The Emotional Toll of Sharing Books.

Recently my aunt had to go in for surgery and was looking for book recommendations so she could have something good to read while recovering. When she asked me, I gave her a long list of some of my favorite titles, including Tamsin by Peter Beagle, The Angels of Samaria series by Sharon Shinn, Someplace to be Flying by Charles de Lint, several Morgan Llywelyn books (and a lot more).

And then I realized something about myself. I am not a casual recommender of books. I mean, I can be if I am not too invested in the book that I am recommending. If I liked the book (as opposed to if I LOVED the book), I can recommend a book lightly but there is a select group of books that hit me too personally to be casual about. If I loved the book that much, I will be terribly anxious that the person I recommended it to will love it as well. If they don’t love it (or worse didn’t finish it) it feels almost like a personal rejection.

(For the record, I am working on this complex and I try to not hold anyone accountable for their literary tastes and how it impacts me emotionally. It is entirely possible that this is something I should bring up with some sort of therapist at some point in my life but until that day, this is just how things are.)

This has landed me in some hot water over the years, especially with my nieces. From the moment my oldest niece, K, was born, I COULDN’T WAIT to give her Little Women or Anne of Green Gables. These books were extremely important to me during my own childhood and all throughout my life and I was really looking forward to sharing that with this beautiful new baby girl from the first moment I held her in my arms. Twelve years later and she is just not feeling it. I try to be understanding. I try to maintain hope that maybe she will grow into it. I try desperately not to grab her and scream “This is Anne Shirley! Can’t you tell how amazingly COOL she is!?!”  I try to keep in mind that having a book pushed at you is not going to endear the book to you so a certain level of backing off is necessary if I don’t want to be counterproductive. I try not to panic that if she doesn’t love Anne Shirley and the March sisters and Laura Ingalls now, what does that suggest about her future relationships with Elizabeth Bennett and Jane Eyre and Hester Prynne when she is older? (In K’s defense, she loves The Secret Garden and recently told me that she has been reading The Jungle Book. It’s just that she really hasn’t clicked yet with the books that I have been not-so-patiently waiting for her to fall in love with).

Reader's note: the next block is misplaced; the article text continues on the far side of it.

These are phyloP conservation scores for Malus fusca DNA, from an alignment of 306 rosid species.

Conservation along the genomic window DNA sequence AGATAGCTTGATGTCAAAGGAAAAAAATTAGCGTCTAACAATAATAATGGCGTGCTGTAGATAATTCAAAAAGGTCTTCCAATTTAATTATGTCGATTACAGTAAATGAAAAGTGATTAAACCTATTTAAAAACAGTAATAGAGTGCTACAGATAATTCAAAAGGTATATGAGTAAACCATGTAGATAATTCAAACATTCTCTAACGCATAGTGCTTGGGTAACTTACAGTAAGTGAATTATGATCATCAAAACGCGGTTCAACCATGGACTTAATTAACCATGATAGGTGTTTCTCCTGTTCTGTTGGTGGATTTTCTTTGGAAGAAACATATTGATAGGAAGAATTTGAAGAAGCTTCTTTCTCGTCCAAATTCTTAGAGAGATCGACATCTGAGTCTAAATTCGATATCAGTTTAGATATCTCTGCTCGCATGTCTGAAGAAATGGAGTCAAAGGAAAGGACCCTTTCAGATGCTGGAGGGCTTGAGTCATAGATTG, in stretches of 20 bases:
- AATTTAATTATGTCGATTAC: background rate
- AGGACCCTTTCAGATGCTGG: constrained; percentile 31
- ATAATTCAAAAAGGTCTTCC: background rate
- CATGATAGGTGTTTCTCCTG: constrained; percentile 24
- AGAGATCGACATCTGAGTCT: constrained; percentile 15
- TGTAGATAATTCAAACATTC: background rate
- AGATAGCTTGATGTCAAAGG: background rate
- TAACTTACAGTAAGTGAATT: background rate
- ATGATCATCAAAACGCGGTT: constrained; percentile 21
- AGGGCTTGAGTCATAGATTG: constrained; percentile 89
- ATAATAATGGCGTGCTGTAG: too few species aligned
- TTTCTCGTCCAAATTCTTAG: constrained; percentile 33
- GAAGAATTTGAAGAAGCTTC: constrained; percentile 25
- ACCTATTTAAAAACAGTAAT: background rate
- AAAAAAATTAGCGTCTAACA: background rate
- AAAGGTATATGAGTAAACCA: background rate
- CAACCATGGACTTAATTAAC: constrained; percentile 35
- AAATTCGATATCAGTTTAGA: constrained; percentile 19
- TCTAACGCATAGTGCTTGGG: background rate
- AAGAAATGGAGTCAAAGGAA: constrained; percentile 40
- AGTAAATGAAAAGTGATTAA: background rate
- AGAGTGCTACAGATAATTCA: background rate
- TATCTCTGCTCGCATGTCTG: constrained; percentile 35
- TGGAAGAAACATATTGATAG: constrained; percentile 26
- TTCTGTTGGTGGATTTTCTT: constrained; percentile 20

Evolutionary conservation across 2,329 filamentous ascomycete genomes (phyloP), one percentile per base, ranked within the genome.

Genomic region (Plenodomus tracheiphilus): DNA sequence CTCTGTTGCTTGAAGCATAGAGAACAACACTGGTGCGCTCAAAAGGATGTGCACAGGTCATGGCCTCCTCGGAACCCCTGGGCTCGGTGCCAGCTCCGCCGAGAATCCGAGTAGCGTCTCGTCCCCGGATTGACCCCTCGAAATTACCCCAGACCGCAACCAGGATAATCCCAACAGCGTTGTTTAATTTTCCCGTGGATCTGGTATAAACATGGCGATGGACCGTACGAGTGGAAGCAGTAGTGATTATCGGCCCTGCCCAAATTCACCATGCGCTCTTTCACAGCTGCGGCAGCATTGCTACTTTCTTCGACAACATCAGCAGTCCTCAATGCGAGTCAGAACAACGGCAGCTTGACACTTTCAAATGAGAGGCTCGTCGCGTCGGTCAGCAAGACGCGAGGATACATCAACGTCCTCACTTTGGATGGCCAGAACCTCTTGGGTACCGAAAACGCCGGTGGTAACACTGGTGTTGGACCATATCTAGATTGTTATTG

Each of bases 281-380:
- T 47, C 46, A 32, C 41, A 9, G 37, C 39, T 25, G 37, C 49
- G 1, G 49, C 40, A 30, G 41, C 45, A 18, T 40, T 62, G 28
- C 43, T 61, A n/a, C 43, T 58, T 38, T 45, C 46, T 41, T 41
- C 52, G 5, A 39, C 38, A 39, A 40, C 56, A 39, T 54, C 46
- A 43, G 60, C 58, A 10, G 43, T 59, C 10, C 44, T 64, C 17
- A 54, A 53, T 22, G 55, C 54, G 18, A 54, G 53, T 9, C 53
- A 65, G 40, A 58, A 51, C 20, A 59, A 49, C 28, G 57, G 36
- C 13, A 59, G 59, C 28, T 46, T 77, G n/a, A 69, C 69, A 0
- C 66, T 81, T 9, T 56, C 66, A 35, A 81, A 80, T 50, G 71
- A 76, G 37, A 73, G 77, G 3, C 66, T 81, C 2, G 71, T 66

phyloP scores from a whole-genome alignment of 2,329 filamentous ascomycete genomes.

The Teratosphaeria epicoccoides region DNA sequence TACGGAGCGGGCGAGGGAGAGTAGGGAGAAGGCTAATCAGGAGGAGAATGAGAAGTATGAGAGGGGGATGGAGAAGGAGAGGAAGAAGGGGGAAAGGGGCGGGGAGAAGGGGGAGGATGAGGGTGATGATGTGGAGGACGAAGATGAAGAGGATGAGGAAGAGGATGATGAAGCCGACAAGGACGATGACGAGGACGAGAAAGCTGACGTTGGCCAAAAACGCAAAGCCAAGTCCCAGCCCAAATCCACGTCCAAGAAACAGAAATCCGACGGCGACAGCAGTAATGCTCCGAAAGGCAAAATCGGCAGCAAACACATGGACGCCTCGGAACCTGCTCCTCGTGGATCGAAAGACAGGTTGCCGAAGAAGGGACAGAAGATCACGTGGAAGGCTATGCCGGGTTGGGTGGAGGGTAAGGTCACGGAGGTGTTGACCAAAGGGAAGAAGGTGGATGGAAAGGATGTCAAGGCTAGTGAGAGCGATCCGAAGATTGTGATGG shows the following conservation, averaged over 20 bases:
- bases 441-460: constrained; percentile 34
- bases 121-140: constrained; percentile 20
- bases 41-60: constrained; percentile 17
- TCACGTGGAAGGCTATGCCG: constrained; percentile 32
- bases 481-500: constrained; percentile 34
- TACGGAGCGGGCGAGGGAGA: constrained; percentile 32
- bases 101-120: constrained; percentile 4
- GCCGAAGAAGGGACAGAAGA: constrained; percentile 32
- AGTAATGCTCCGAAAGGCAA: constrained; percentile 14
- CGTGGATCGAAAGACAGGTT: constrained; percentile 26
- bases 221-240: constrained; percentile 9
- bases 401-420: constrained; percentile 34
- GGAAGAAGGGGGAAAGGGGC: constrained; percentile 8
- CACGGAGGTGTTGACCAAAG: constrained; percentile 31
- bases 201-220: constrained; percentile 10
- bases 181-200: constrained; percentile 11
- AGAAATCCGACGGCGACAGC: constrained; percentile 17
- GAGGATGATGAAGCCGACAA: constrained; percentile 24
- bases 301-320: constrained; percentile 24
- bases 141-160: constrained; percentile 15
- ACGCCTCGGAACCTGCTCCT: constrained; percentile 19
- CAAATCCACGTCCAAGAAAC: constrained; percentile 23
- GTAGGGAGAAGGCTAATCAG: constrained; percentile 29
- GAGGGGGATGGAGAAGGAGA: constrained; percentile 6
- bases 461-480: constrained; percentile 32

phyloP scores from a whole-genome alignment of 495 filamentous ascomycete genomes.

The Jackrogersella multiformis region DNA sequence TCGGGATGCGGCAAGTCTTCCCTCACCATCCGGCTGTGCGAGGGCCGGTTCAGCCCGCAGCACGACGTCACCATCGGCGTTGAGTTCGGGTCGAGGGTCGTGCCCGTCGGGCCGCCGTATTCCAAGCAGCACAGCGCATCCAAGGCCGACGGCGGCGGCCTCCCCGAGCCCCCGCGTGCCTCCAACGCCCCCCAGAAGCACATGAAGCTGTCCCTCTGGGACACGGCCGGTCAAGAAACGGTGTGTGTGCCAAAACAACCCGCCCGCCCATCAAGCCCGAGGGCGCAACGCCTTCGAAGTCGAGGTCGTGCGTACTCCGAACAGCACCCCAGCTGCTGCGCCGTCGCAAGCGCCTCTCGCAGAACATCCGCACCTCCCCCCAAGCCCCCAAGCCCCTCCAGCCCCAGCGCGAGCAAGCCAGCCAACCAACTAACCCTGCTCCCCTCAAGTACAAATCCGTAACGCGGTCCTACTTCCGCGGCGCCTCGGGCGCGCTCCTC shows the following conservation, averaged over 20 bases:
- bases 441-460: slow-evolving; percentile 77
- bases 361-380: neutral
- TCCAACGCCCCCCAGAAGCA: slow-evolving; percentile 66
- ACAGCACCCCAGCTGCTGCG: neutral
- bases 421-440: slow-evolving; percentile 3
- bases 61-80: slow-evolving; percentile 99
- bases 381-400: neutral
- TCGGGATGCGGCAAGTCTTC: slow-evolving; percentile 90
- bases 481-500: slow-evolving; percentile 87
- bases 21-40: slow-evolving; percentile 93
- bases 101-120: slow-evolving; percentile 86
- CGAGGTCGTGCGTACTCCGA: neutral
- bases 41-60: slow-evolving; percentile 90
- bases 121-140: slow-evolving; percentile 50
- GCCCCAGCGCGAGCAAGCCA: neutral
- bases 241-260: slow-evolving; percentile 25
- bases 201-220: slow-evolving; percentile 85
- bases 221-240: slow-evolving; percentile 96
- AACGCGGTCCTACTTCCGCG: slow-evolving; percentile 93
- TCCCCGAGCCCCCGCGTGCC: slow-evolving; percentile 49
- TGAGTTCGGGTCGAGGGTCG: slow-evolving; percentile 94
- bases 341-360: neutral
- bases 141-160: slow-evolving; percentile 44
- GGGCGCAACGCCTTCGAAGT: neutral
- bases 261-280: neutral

What I think this all boils down to is that I internalize certain books; that loving them is a part of how I think and feel about myself and so sharing them makes me feel a little vulnerable at times. However, the rush I get when someone I recommended a book to comes back to me (like my aunt did today) and says “I loved it!” is incredible.